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GameStop Employee Gives RapeLay Interview, Gets Fired

| 10 May 2010 17:44
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A GameStop employee who gave an interview in which he said the infamous RapeLay is "nothing more than a game" found himself fired shortly thereafter, but the reason for his dismissal may have less to do with the game than with how he got it.

Near the end of April, Derek Littlejohn spoke with The Globe about the durably controversial Japanese videogame RapeLay. Littlejohn's opinions were a focal point of the article because he'd been an employee at GameStop for two years and was thus presumably something of an authority on videogames. "I've both heard about and played RapeLay myself, and I find it as nothing more than a game," he said.

"It's relatively easy to pirate these games, when all one has to do is type in the name of what they want and add 'torrent'. Usually, some sort of link turns up," he continued, explaining the futility of banning the game. "Kids know technology in this day and age, and these games are not hard to find." Furthermore, he said, people who "put in the work and dedication" to create something, even something like RapeLay, should have the right to present it to the public.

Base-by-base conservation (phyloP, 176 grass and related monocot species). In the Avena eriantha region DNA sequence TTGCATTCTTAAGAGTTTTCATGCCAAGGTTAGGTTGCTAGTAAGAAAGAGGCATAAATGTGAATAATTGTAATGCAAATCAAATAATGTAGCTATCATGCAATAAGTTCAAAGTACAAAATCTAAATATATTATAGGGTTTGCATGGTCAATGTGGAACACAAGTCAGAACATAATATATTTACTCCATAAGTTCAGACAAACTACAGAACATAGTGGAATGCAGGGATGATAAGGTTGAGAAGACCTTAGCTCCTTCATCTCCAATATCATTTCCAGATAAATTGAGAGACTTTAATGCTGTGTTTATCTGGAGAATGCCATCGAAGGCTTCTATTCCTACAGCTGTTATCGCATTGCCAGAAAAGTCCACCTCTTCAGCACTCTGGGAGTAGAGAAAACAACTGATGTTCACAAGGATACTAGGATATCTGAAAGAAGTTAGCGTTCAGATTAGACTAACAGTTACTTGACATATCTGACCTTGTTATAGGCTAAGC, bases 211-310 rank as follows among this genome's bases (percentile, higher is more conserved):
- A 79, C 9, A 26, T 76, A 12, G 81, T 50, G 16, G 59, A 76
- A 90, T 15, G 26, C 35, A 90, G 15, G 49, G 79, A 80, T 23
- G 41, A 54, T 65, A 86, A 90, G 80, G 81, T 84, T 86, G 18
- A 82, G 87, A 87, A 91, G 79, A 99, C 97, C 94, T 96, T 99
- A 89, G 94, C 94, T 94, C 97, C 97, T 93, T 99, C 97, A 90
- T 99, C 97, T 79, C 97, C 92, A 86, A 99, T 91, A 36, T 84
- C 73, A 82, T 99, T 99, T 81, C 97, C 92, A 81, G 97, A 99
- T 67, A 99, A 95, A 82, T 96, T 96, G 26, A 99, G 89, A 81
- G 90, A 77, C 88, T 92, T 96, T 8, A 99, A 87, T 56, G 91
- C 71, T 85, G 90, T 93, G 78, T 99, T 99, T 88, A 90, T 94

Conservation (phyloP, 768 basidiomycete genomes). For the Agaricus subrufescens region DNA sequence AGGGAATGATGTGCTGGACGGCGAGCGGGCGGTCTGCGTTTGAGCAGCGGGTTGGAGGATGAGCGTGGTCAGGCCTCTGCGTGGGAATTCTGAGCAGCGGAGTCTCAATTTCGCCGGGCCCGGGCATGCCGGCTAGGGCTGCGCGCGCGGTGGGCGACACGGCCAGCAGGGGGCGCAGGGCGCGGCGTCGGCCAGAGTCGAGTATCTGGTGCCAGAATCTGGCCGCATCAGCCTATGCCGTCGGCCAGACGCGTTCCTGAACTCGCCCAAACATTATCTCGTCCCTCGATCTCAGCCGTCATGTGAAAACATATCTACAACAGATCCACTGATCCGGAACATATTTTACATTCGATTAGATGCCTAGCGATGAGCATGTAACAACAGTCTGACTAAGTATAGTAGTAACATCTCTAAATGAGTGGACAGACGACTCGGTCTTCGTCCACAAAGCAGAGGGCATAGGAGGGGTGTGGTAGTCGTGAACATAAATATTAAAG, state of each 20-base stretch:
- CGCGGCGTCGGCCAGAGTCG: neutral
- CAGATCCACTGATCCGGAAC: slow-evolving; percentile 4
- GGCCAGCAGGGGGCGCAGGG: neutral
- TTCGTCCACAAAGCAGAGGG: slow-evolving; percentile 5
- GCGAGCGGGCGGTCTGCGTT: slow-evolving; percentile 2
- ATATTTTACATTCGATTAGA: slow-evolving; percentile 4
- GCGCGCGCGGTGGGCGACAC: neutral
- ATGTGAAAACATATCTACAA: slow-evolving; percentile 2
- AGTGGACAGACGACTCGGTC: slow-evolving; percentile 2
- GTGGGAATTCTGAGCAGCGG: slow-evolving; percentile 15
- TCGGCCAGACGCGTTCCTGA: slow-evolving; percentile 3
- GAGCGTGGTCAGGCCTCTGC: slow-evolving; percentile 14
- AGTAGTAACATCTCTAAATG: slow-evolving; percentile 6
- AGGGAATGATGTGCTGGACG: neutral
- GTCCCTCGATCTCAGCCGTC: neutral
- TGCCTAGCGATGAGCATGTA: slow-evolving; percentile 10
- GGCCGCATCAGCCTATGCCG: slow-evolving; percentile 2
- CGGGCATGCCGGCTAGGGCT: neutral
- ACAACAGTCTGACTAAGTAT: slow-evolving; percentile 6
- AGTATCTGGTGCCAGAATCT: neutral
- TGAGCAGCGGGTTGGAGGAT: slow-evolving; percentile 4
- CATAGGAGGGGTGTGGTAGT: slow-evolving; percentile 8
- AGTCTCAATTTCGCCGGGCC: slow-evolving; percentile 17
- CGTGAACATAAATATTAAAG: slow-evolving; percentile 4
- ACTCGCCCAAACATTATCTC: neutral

A few days later, according to Game Rant, he was fired. Nobody is saying exactly why at this point and that's unlikely to change unless Littlejohn himself decides to speak up, but the connection seems clear enough: The interview got him canned.

Many retail companies have policies that expressly forbid employees from speaking to the press, although it's usually more of a knuckle-rapping offense than one worthy of termination. Unless, that is, the employee in question makes detrimental or damaging comments about his employer, like, say, telling the world how easy it is to pirate games and then explaining exactly how to go about it. Something like, "All one has to do is type in the name of what they want and add 'torrent'," for instance.

It's easy to look at GameStop as the heavy in this case, unjustly smacking down an innocent employee who was speaking his own mind on his own time. But by identifying himself as an employee, he went from being an anonymous guy on the street to a GameStop rep, in spirit if not in fact. Giving a crash course in game piracy in that capacity wasn't too bright; there may be more to it than just that but I think the reality is that if there's anything at all surprising about this case, it's that in the end, RapeLay itself probably had very little to do with why he was actually fired.

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